Dr. May was appointed in the Department of Biomedical Sciences at the University of New England College of Medicine in 2013. She was previously appointed in the Department of Biological Sciences at Towson University from 2010-2013, and held the Fisher Endowed Chair of Biological Sciences from 2012-2013, and was appointed as a postdoctoral fellow and then a research assistant professor in the Department of Infectious Diseases and Pathology at the University of Florida. Dr. May earned her B.S. degree in Microbiology from the University of New Hampshire, and her M.S. and Ph.D. degrees in Pathobiology and Bacteriology (respectively) from the University of Connecticut. Her research focus is on the evolution of virulence, not only to determine how new diseases appear and where they come from but also how to predict what new disease might arise next — pathogen forecasting. Her current research uses the microbial parasite, Mycoplasma synoviae, as a model system to study mechanisms of pathogen attachment to host cells: the first step in how a pathogen causes disease in a host organism. Additional research projects focus on the dynamics of infectious disease emergence by studying Mycoplasma gallisepticum, novel diagnostic tests to detect antimicrobial resistance using Haemophilus influenzae and uropathogenic Escherichia coli, identifying the killing mechanism of a novel disinfectant against Staphylococcus aureus and Mycoplasma species, and the characterization of novel clinical isolates including Legionella and Francisella species. Dr. May is a Co-Principal Investigator on a research grant from National Institutes of Health, the chair of the American Society for Microbiology’s Division G, the chair of the International Research Programme in Comparative Mycoplasmology’s Molecular Genetics Team, and an elected member of the International Committee for the Systematics of Prokaryotes (Mollicutes Taxonomy Subcommittee). She also volunteers professional consultations in clinical microbiology and mycoplasmology for ASM’s international laboratory capacity (LabCAP) program and for the United Nations Educational, Scientific and Cultural Organization. She is the author of 18 peer-reviewed publications, 8 invited book chapters, numerous editorials in both scientific and popular press, and has given several platform presentations at national and international meetings.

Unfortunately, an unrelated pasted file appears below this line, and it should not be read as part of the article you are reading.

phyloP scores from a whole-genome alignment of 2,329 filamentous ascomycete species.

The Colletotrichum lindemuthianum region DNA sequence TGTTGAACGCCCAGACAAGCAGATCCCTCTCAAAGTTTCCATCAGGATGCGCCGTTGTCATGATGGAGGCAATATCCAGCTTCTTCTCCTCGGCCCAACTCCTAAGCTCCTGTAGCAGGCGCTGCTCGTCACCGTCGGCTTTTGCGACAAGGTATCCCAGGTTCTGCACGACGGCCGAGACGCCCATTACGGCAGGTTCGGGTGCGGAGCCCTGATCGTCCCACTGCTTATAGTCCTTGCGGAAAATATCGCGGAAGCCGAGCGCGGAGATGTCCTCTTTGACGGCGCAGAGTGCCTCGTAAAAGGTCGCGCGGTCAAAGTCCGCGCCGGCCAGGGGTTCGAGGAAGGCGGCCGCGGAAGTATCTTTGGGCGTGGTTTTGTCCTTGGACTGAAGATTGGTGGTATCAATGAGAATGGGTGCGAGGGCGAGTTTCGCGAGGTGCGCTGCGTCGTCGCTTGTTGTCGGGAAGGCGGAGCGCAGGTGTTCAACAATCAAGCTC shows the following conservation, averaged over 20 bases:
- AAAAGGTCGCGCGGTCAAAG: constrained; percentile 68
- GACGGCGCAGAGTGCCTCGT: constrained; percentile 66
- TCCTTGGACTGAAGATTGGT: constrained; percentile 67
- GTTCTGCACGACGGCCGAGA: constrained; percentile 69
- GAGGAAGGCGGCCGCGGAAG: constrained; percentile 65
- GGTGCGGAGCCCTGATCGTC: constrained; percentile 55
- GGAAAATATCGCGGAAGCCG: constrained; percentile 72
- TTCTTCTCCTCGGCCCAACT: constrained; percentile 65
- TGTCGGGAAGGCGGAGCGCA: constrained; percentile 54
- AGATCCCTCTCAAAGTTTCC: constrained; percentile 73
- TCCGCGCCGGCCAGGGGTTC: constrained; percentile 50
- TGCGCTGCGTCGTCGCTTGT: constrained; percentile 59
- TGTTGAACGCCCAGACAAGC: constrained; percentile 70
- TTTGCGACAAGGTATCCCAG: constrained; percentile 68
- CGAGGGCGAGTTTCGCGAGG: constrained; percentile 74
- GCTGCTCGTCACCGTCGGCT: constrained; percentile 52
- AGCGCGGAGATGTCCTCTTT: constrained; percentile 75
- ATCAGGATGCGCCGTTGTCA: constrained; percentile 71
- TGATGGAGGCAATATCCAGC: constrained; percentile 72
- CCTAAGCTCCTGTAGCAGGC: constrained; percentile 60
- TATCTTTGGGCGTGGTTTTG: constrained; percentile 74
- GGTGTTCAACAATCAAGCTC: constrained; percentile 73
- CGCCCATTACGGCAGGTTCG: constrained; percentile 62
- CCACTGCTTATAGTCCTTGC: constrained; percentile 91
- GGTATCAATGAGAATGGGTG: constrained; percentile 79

Microbiology and the biology of infection